Feb. 8—A multimillion-dollar solar farm in northwest Dayton that could power more than 13,000 homes in Montgomery County is expected to be operational by 2026.
The Montgomery County Commission on Tuesday approved a payment in lieu of taxes agreement for the Gem City Solar project, a more than 250-acre solar array that will produce 49.9 megawatts.
Ian Edwards, project development manager at TED Renewables and lead developer of the Gem City solar project, said the county’s approval is “an exciting milestone” for the solar farm.
“We look forward to a wonderful partnership with the City of Dayton and Montgomery County in the years to come,” he said Tuesday.
The Dayton project site is located in the area of Little Richmond Road, north of the intersection of Hoover Avenue and Olive Road.
The entire property is expected to have approximately 116,000 panels. The electricity produced by the solar panel will be fed into an existing transmission line that runs through the site.
The project will improve the resiliency of Dayton’s electricity supply with “clean, affordable and reliable electricity,” according to TED Renewables.
TED Renewables executives hope to begin construction on the solar project next year, with the farm becoming operational sometime in 2026.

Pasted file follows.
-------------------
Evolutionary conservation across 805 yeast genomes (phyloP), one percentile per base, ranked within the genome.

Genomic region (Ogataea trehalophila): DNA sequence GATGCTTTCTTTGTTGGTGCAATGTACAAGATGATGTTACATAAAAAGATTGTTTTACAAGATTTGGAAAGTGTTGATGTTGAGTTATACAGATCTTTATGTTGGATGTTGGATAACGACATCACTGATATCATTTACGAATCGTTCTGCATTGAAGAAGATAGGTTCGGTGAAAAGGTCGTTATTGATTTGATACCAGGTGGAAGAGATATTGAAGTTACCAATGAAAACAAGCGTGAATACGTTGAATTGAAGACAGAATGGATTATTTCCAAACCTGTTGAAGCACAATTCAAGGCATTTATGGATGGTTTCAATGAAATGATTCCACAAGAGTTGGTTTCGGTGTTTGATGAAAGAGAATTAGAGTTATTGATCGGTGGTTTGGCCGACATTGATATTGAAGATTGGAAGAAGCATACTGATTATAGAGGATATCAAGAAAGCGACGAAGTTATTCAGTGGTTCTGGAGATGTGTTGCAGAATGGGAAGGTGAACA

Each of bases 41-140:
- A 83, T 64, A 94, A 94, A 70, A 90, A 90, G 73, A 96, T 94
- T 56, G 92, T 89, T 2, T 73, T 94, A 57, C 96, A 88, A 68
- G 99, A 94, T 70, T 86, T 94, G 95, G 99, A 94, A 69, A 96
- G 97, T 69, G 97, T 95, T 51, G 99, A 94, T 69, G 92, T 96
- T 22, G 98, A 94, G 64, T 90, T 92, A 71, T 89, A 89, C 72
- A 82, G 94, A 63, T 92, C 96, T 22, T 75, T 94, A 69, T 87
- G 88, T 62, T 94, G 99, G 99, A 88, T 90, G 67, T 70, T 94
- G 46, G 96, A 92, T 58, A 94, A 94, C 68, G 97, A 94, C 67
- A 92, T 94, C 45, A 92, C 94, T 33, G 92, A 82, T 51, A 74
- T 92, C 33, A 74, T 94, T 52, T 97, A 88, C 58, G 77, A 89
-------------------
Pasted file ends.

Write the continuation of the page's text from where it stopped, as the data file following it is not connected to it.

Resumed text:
Projects larger than 20 megawatts require approval from their local board of county commissioners, according to the Ohio Department of Development. Projects 50 megawatts and larger must also seek approval from the Ohio Power Siting Board; Gem City Solar does not require approval from this state board.
The tax abatement will allow the solar company to make payments to the county in lieu of utility and property taxes for 35 years.
These annual payments will include $7,000 per megawatt generated per year, as well as an annual service payment of $2,000 per megawatt.
This is expected to generate more than $7 million for the Trotwood-Madison school district and $3.5 million for Montgomery…